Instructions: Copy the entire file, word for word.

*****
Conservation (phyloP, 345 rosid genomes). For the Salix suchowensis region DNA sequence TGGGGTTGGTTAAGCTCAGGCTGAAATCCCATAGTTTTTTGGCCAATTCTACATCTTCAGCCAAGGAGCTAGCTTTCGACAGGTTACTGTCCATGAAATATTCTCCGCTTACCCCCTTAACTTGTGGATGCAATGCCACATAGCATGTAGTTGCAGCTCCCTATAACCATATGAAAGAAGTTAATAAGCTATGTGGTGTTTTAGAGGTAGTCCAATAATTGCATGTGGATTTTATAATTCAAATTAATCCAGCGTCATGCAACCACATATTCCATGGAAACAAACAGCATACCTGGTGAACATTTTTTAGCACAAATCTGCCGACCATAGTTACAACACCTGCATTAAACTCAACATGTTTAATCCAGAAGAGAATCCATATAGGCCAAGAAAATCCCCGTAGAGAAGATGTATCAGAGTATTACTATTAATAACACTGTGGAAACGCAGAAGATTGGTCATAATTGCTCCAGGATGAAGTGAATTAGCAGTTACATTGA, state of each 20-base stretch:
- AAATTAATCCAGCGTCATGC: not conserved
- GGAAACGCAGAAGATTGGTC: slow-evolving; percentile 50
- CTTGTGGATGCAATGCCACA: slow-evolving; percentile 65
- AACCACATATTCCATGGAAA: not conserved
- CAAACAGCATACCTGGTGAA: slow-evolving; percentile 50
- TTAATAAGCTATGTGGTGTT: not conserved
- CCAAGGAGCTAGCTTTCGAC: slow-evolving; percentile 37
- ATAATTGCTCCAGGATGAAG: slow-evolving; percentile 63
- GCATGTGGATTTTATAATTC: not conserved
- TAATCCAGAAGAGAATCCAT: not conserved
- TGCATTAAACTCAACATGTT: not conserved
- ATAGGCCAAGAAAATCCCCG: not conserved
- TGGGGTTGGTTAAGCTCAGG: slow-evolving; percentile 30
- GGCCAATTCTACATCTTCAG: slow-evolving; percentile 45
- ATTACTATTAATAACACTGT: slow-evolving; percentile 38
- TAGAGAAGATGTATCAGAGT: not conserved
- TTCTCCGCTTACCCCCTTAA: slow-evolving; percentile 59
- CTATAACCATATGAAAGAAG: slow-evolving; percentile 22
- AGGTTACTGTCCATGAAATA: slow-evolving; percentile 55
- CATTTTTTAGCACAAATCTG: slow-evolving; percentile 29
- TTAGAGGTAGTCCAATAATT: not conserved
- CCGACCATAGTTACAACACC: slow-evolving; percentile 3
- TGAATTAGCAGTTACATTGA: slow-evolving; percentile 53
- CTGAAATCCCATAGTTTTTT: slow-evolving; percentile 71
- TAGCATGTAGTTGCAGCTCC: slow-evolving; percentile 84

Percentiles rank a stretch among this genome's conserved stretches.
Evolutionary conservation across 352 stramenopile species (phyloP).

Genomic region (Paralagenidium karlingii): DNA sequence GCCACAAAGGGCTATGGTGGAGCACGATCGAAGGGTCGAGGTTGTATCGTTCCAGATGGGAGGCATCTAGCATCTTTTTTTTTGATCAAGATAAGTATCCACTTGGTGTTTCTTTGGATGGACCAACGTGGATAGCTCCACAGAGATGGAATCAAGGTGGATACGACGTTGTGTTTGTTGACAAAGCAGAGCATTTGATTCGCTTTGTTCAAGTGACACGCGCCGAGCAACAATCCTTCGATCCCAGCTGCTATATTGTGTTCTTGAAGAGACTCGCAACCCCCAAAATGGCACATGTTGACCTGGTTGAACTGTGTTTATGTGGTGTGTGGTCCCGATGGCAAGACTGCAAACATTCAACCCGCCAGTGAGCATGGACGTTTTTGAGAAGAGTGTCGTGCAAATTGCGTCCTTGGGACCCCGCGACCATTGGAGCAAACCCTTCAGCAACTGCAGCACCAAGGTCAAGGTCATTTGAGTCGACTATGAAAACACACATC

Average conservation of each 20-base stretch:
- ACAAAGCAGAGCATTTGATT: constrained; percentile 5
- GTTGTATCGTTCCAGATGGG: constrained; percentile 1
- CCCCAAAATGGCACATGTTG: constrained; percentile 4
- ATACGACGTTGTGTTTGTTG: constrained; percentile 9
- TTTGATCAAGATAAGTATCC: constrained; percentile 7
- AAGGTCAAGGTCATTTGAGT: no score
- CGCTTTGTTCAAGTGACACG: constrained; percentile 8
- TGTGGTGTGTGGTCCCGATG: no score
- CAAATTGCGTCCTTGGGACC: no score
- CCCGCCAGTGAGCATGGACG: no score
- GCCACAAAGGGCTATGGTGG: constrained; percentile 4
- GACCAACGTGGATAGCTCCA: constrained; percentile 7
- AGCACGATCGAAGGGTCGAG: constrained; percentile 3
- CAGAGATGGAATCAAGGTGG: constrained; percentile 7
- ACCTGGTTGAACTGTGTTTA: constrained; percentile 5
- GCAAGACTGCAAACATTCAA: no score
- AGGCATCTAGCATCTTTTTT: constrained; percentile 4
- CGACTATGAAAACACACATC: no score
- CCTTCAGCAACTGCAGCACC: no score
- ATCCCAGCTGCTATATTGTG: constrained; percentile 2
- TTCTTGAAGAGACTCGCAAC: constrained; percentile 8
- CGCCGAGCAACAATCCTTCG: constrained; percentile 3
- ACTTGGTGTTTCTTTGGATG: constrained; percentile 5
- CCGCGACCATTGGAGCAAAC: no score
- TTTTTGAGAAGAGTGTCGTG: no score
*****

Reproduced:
Conservation (phyloP, 345 rosid genomes). For the Salix suchowensis region DNA sequence TGGGGTTGGTTAAGCTCAGGCTGAAATCCCATAGTTTTTTGGCCAATTCTACATCTTCAGCCAAGGAGCTAGCTTTCGACAGGTTACTGTCCATGAAATATTCTCCGCTTACCCCCTTAACTTGTGGATGCAATGCCACATAGCATGTAGTTGCAGCTCCCTATAACCATATGAAAGAAGTTAATAAGCTATGTGGTGTTTTAGAGGTAGTCCAATAATTGCATGTGGATTTTATAATTCAAATTAATCCAGCGTCATGCAACCACATATTCCATGGAAACAAACAGCATACCTGGTGAACATTTTTTAGCACAAATCTGCCGACCATAGTTACAACACCTGCATTAAACTCAACATGTTTAATCCAGAAGAGAATCCATATAGGCCAAGAAAATCCCCGTAGAGAAGATGTATCAGAGTATTACTATTAATAACACTGTGGAAACGCAGAAGATTGGTCATAATTGCTCCAGGATGAAGTGAATTAGCAGTTACATTGA, state of each 20-base stretch:
- AAATTAATCCAGCGTCATGC: not conserved
- GGAAACGCAGAAGATTGGTC: slow-evolving; percentile 50
- CTTGTGGATGCAATGCCACA: slow-evolving; percentile 65
- AACCACATATTCCATGGAAA: not conserved
- CAAACAGCATACCTGGTGAA: slow-evolving; percentile 50
- TTAATAAGCTATGTGGTGTT: not conserved
- CCAAGGAGCTAGCTTTCGAC: slow-evolving; percentile 37
- ATAATTGCTCCAGGATGAAG: slow-evolving; percentile 63
- GCATGTGGATTTTATAATTC: not conserved
- TAATCCAGAAGAGAATCCAT: not conserved
- TGCATTAAACTCAACATGTT: not conserved
- ATAGGCCAAGAAAATCCCCG: not conserved
- TGGGGTTGGTTAAGCTCAGG: slow-evolving; percentile 30
- GGCCAATTCTACATCTTCAG: slow-evolving; percentile 45
- ATTACTATTAATAACACTGT: slow-evolving; percentile 38
- TAGAGAAGATGTATCAGAGT: not conserved
- TTCTCCGCTTACCCCCTTAA: slow-evolving; percentile 59
- CTATAACCATATGAAAGAAG: slow-evolving; percentile 22
- AGGTTACTGTCCATGAAATA: slow-evolving; percentile 55
- CATTTTTTAGCACAAATCTG: slow-evolving; percentile 29
- TTAGAGGTAGTCCAATAATT: not conserved
- CCGACCATAGTTACAACACC: slow-evolving; percentile 3
- TGAATTAGCAGTTACATTGA: slow-evolving; percentile 53
- CTGAAATCCCATAGTTTTTT: slow-evolving; percentile 71
- TAGCATGTAGTTGCAGCTCC: slow-evolving; percentile 84

Percentiles rank a stretch among this genome's conserved stretches.
Evolutionary conservation across 352 stramenopile species (phyloP).

Genomic region (Paralagenidium karlingii): DNA sequence GCCACAAAGGGCTATGGTGGAGCACGATCGAAGGGTCGAGGTTGTATCGTTCCAGATGGGAGGCATCTAGCATCTTTTTTTTTGATCAAGATAAGTATCCACTTGGTGTTTCTTTGGATGGACCAACGTGGATAGCTCCACAGAGATGGAATCAAGGTGGATACGACGTTGTGTTTGTTGACAAAGCAGAGCATTTGATTCGCTTTGTTCAAGTGACACGCGCCGAGCAACAATCCTTCGATCCCAGCTGCTATATTGTGTTCTTGAAGAGACTCGCAACCCCCAAAATGGCACATGTTGACCTGGTTGAACTGTGTTTATGTGGTGTGTGGTCCCGATGGCAAGACTGCAAACATTCAACCCGCCAGTGAGCATGGACGTTTTTGAGAAGAGTGTCGTGCAAATTGCGTCCTTGGGACCCCGCGACCATTGGAGCAAACCCTTCAGCAACTGCAGCACCAAGGTCAAGGTCATTTGAGTCGACTATGAAAACACACATC

Average conservation of each 20-base stretch:
- ACAAAGCAGAGCATTTGATT: constrained; percentile 5
- GTTGTATCGTTCCAGATGGG: constrained; percentile 1
- CCCCAAAATGGCACATGTTG: constrained; percentile 4
- ATACGACGTTGTGTTTGTTG: constrained; percentile 9
- TTTGATCAAGATAAGTATCC: constrained; percentile 7
- AAGGTCAAGGTCATTTGAGT: no score
- CGCTTTGTTCAAGTGACACG: constrained; percentile 8
- TGTGGTGTGTGGTCCCGATG: no score
- CAAATTGCGTCCTTGGGACC: no score
- CCCGCCAGTGAGCATGGACG: no score
- GCCACAAAGGGCTATGGTGG: constrained; percentile 4
- GACCAACGTGGATAGCTCCA: constrained; percentile 7
- AGCACGATCGAAGGGTCGAG: constrained; percentile 3
- CAGAGATGGAATCAAGGTGG: constrained; percentile 7
- ACCTGGTTGAACTGTGTTTA: constrained; percentile 5
- GCAAGACTGCAAACATTCAA: no score
- AGGCATCTAGCATCTTTTTT: constrained; percentile 4
- CGACTATGAAAACACACATC: no score
- CCTTCAGCAACTGCAGCACC: no score
- ATCCCAGCTGCTATATTGTG: constrained; percentile 2
- TTCTTGAAGAGACTCGCAAC: constrained; percentile 8
- CGCCGAGCAACAATCCTTCG: constrained; percentile 3
- ACTTGGTGTTTCTTTGGATG: constrained; percentile 5
- CCGCGACCATTGGAGCAAAC: no score
- TTTTTGAGAAGAGTGTCGTG: no score